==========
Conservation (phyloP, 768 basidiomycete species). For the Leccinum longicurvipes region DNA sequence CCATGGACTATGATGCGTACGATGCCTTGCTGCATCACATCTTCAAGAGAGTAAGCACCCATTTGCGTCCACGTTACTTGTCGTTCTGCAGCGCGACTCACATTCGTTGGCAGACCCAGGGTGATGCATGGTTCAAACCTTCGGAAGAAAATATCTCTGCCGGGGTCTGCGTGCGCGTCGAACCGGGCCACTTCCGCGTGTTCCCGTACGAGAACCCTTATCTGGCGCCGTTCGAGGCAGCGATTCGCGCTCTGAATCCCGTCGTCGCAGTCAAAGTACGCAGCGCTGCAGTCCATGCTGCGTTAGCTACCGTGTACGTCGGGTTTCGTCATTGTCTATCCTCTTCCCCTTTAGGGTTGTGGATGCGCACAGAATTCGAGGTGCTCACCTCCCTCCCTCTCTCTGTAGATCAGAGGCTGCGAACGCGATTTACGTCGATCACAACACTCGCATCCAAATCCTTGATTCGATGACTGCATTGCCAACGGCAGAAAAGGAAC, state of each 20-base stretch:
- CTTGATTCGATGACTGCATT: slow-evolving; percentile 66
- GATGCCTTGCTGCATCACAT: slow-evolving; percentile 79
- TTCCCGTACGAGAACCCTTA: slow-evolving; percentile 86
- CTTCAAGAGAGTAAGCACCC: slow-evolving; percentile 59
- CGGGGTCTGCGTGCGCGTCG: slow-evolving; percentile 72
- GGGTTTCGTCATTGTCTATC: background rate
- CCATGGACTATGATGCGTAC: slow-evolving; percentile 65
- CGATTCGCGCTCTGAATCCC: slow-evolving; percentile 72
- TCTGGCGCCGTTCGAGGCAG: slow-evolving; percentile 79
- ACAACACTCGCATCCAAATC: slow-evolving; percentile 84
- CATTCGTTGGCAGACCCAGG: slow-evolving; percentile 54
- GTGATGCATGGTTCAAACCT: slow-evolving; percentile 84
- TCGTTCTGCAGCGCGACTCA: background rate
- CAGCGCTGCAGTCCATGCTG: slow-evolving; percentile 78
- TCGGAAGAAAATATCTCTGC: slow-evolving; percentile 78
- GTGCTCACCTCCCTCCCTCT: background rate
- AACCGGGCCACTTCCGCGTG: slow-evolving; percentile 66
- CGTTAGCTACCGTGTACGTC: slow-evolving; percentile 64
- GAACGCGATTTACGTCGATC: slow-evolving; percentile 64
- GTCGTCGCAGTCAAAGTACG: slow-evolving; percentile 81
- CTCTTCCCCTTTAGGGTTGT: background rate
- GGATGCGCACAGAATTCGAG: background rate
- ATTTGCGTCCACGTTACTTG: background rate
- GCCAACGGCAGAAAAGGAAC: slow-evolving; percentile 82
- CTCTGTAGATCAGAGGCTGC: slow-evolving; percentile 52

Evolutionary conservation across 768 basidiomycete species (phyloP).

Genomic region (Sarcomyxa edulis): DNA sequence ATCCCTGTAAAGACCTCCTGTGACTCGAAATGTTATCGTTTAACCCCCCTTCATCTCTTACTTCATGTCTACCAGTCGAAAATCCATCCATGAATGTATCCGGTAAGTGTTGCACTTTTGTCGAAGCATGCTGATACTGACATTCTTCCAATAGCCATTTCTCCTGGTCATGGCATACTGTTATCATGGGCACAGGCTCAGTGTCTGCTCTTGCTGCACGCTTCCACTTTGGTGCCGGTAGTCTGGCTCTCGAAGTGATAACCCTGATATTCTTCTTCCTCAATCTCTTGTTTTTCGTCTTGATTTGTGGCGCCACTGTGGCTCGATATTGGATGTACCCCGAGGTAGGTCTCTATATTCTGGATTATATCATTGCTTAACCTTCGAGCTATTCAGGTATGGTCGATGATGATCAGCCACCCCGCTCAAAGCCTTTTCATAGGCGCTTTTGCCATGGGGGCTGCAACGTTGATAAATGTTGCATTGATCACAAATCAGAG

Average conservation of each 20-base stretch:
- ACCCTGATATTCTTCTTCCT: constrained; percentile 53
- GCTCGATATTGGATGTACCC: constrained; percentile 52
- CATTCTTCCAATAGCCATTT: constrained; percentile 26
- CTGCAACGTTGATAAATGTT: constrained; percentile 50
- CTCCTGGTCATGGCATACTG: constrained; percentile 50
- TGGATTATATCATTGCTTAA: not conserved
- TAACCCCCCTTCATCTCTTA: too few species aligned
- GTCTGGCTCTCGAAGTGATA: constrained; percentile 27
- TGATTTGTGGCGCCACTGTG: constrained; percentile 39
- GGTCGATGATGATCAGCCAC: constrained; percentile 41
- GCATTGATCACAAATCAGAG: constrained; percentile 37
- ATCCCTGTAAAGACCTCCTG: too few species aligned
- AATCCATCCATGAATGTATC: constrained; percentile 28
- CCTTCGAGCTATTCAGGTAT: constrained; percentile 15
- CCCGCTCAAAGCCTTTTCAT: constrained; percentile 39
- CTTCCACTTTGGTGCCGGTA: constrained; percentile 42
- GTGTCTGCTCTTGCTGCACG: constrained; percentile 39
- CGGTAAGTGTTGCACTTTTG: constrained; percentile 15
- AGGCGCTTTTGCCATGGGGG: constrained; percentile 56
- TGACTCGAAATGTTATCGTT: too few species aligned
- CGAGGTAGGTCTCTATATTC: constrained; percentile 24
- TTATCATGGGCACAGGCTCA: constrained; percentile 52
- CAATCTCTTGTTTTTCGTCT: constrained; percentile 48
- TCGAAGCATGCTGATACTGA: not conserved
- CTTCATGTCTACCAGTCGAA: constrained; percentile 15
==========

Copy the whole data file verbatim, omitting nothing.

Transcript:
Conservation (phyloP, 768 basidiomycete species). For the Leccinum longicurvipes region DNA sequence CCATGGACTATGATGCGTACGATGCCTTGCTGCATCACATCTTCAAGAGAGTAAGCACCCATTTGCGTCCACGTTACTTGTCGTTCTGCAGCGCGACTCACATTCGTTGGCAGACCCAGGGTGATGCATGGTTCAAACCTTCGGAAGAAAATATCTCTGCCGGGGTCTGCGTGCGCGTCGAACCGGGCCACTTCCGCGTGTTCCCGTACGAGAACCCTTATCTGGCGCCGTTCGAGGCAGCGATTCGCGCTCTGAATCCCGTCGTCGCAGTCAAAGTACGCAGCGCTGCAGTCCATGCTGCGTTAGCTACCGTGTACGTCGGGTTTCGTCATTGTCTATCCTCTTCCCCTTTAGGGTTGTGGATGCGCACAGAATTCGAGGTGCTCACCTCCCTCCCTCTCTCTGTAGATCAGAGGCTGCGAACGCGATTTACGTCGATCACAACACTCGCATCCAAATCCTTGATTCGATGACTGCATTGCCAACGGCAGAAAAGGAAC, state of each 20-base stretch:
- CTTGATTCGATGACTGCATT: slow-evolving; percentile 66
- GATGCCTTGCTGCATCACAT: slow-evolving; percentile 79
- TTCCCGTACGAGAACCCTTA: slow-evolving; percentile 86
- CTTCAAGAGAGTAAGCACCC: slow-evolving; percentile 59
- CGGGGTCTGCGTGCGCGTCG: slow-evolving; percentile 72
- GGGTTTCGTCATTGTCTATC: background rate
- CCATGGACTATGATGCGTAC: slow-evolving; percentile 65
- CGATTCGCGCTCTGAATCCC: slow-evolving; percentile 72
- TCTGGCGCCGTTCGAGGCAG: slow-evolving; percentile 79
- ACAACACTCGCATCCAAATC: slow-evolving; percentile 84
- CATTCGTTGGCAGACCCAGG: slow-evolving; percentile 54
- GTGATGCATGGTTCAAACCT: slow-evolving; percentile 84
- TCGTTCTGCAGCGCGACTCA: background rate
- CAGCGCTGCAGTCCATGCTG: slow-evolving; percentile 78
- TCGGAAGAAAATATCTCTGC: slow-evolving; percentile 78
- GTGCTCACCTCCCTCCCTCT: background rate
- AACCGGGCCACTTCCGCGTG: slow-evolving; percentile 66
- CGTTAGCTACCGTGTACGTC: slow-evolving; percentile 64
- GAACGCGATTTACGTCGATC: slow-evolving; percentile 64
- GTCGTCGCAGTCAAAGTACG: slow-evolving; percentile 81
- CTCTTCCCCTTTAGGGTTGT: background rate
- GGATGCGCACAGAATTCGAG: background rate
- ATTTGCGTCCACGTTACTTG: background rate
- GCCAACGGCAGAAAAGGAAC: slow-evolving; percentile 82
- CTCTGTAGATCAGAGGCTGC: slow-evolving; percentile 52

Evolutionary conservation across 768 basidiomycete species (phyloP).

Genomic region (Sarcomyxa edulis): DNA sequence ATCCCTGTAAAGACCTCCTGTGACTCGAAATGTTATCGTTTAACCCCCCTTCATCTCTTACTTCATGTCTACCAGTCGAAAATCCATCCATGAATGTATCCGGTAAGTGTTGCACTTTTGTCGAAGCATGCTGATACTGACATTCTTCCAATAGCCATTTCTCCTGGTCATGGCATACTGTTATCATGGGCACAGGCTCAGTGTCTGCTCTTGCTGCACGCTTCCACTTTGGTGCCGGTAGTCTGGCTCTCGAAGTGATAACCCTGATATTCTTCTTCCTCAATCTCTTGTTTTTCGTCTTGATTTGTGGCGCCACTGTGGCTCGATATTGGATGTACCCCGAGGTAGGTCTCTATATTCTGGATTATATCATTGCTTAACCTTCGAGCTATTCAGGTATGGTCGATGATGATCAGCCACCCCGCTCAAAGCCTTTTCATAGGCGCTTTTGCCATGGGGGCTGCAACGTTGATAAATGTTGCATTGATCACAAATCAGAG

Average conservation of each 20-base stretch:
- ACCCTGATATTCTTCTTCCT: constrained; percentile 53
- GCTCGATATTGGATGTACCC: constrained; percentile 52
- CATTCTTCCAATAGCCATTT: constrained; percentile 26
- CTGCAACGTTGATAAATGTT: constrained; percentile 50
- CTCCTGGTCATGGCATACTG: constrained; percentile 50
- TGGATTATATCATTGCTTAA: not conserved
- TAACCCCCCTTCATCTCTTA: too few species aligned
- GTCTGGCTCTCGAAGTGATA: constrained; percentile 27
- TGATTTGTGGCGCCACTGTG: constrained; percentile 39
- GGTCGATGATGATCAGCCAC: constrained; percentile 41
- GCATTGATCACAAATCAGAG: constrained; percentile 37
- ATCCCTGTAAAGACCTCCTG: too few species aligned
- AATCCATCCATGAATGTATC: constrained; percentile 28
- CCTTCGAGCTATTCAGGTAT: constrained; percentile 15
- CCCGCTCAAAGCCTTTTCAT: constrained; percentile 39
- CTTCCACTTTGGTGCCGGTA: constrained; percentile 42
- GTGTCTGCTCTTGCTGCACG: constrained; percentile 39
- CGGTAAGTGTTGCACTTTTG: constrained; percentile 15
- AGGCGCTTTTGCCATGGGGG: constrained; percentile 56
- TGACTCGAAATGTTATCGTT: too few species aligned
- CGAGGTAGGTCTCTATATTC: constrained; percentile 24
- TTATCATGGGCACAGGCTCA: constrained; percentile 52
- CAATCTCTTGTTTTTCGTCT: constrained; percentile 48
- TCGAAGCATGCTGATACTGA: not conserved
- CTTCATGTCTACCAGTCGAA: constrained; percentile 15